The name means 'Broom farm/settlement'. 'Bryan' probably refers to one Brian Unspac.[4][5]

During the First English Civil War, Brampton Bryan Castle was held for Parliament by Lady Brilliana during the first of two sieges. The first siege started on 26 July 1643 when Royalists surrounded Brampton Bryan. Although the village was put to the torch (the church, the parsonage, 40 houses and the castle mills were all burnt down), and the castle left without a roof, the Royalists failed to capture the castle, ending the siege on 9 September. Lady Brilliana died later that year, probably due to ill health brought on by the siege.[6][7] In the spring of 1644, the Royalists began a new siege that lasted for three weeks. This time the castle defences were so weakened by undermining and battering by artillery, that the Parliamentary governor surrendered the castle. It was then sacked and burnt, while the garrison was sent to be imprisoned in Royalist-controlled Shrewsbury.[8]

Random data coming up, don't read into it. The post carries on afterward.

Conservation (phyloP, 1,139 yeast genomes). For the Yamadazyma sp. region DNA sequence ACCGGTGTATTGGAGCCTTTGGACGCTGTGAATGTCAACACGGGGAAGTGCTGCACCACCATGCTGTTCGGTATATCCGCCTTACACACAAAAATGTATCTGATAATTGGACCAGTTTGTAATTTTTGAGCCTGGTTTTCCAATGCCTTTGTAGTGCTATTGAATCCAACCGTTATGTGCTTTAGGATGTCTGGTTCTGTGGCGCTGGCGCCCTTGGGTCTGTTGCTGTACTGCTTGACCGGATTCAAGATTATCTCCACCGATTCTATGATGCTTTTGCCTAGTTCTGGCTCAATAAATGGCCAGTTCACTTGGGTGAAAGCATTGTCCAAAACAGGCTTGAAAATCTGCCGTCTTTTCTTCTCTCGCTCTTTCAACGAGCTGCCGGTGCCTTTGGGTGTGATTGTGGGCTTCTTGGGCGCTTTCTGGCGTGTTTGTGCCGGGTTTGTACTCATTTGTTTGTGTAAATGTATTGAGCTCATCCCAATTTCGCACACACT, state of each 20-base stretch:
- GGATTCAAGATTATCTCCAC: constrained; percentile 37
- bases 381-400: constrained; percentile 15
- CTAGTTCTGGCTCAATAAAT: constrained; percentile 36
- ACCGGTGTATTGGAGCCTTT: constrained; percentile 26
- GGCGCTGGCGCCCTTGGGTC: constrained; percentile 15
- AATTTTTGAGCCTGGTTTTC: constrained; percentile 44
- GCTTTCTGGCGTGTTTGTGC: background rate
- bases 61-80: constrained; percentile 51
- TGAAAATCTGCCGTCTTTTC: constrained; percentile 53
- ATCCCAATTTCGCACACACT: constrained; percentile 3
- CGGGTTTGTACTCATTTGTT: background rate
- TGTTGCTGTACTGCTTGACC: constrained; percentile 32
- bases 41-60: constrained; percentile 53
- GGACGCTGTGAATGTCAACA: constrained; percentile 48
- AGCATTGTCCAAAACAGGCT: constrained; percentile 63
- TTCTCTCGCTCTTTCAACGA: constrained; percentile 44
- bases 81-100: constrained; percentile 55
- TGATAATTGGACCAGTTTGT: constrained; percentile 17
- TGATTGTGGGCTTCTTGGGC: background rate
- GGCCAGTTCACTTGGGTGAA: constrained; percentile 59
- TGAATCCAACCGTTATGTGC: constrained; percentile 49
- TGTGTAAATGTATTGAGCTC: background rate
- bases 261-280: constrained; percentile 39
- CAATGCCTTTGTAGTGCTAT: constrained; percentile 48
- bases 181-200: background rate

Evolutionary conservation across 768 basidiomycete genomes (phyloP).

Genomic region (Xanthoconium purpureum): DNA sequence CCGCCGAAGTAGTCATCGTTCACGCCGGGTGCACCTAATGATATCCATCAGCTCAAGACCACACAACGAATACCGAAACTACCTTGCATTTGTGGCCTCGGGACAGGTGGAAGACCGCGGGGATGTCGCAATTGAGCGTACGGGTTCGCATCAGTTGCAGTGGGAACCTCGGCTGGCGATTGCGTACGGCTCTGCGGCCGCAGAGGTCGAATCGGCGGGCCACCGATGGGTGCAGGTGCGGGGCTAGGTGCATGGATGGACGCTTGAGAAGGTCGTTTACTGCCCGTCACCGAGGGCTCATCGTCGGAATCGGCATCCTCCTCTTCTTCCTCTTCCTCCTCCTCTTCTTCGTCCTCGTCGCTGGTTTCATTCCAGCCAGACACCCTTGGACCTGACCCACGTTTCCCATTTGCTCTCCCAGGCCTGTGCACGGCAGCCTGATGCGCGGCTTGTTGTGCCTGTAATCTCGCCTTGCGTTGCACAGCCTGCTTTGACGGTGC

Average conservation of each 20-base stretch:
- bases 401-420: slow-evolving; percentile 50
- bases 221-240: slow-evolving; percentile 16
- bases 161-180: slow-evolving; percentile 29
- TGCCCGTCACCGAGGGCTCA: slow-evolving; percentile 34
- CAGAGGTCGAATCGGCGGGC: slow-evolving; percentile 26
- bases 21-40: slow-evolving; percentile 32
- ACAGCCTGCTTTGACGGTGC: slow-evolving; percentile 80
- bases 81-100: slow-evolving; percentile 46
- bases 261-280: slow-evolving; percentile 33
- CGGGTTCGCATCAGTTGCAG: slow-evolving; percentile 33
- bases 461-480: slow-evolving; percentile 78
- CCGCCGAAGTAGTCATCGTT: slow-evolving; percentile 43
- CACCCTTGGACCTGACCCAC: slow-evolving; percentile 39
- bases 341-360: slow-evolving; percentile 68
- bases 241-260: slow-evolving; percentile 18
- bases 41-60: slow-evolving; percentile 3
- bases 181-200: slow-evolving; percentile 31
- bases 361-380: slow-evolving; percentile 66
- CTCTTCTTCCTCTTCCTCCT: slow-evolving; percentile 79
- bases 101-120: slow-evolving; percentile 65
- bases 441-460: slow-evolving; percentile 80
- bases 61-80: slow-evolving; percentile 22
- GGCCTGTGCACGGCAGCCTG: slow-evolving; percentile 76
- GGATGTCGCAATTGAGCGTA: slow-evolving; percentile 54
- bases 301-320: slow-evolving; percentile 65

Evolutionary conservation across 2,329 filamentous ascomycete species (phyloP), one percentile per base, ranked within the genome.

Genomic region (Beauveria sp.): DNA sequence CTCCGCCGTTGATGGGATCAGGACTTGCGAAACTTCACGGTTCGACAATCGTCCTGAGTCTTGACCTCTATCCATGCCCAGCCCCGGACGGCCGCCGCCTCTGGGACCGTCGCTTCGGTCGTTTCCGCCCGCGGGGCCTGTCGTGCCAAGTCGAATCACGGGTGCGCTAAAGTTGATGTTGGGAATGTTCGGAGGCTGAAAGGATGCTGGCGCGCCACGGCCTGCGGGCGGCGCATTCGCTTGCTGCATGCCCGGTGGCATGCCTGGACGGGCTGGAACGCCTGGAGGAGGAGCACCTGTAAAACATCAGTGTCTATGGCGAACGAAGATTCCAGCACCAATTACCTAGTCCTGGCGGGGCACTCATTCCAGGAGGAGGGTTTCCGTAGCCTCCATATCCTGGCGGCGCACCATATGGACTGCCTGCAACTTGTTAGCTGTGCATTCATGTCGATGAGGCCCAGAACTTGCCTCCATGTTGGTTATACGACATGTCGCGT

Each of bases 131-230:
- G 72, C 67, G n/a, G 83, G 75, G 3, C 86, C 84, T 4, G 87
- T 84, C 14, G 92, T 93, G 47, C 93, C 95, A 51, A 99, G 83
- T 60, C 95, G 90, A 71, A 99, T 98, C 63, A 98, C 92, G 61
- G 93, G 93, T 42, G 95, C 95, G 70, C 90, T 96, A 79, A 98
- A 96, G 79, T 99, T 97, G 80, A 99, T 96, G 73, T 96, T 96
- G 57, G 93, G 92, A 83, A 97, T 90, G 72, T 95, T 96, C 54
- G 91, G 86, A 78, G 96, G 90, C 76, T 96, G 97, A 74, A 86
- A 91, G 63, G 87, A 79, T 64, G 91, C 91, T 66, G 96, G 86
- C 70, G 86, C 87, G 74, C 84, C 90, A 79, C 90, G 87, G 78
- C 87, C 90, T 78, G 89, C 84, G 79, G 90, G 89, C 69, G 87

There was also a castle in Pedwardine, south of the main village, that belonged to the Hay family.[9]


Today the village in addition to its church possesses a tearoom and a large bookshop, "Aardvark Books", which sells over 50,000 titles, and a remarkable and ancient yew hedge.

The Herefordshire Trail long distance footpath passes through the village.


  1. ^
  2. ^ "Wigmore Abbey". Retrieved 2007-11-20. 
  3. ^ "Temporary Marching Camp, Brampton Bryan, Herefordshire". 
  4. ^ Institute for Name Studies. "A Key to English Place-Names". Retrieved 15 July 2009. 
  5. ^ Some Fabulous Pedigrees. "Pedigree of Brian de Brampton Unspac, Lord of Kinlet". Retrieved 15 July 2009. 
  6. ^ BBC staff 2012.
  7. ^ HCC staff 2013.
  8. ^ Forsyth-Moser 2003.
  9. ^ GENUKI Brampton Bryan


  • BBC staff (1 August 2010), Domesday Brampton Bryan castle opens to public, BBC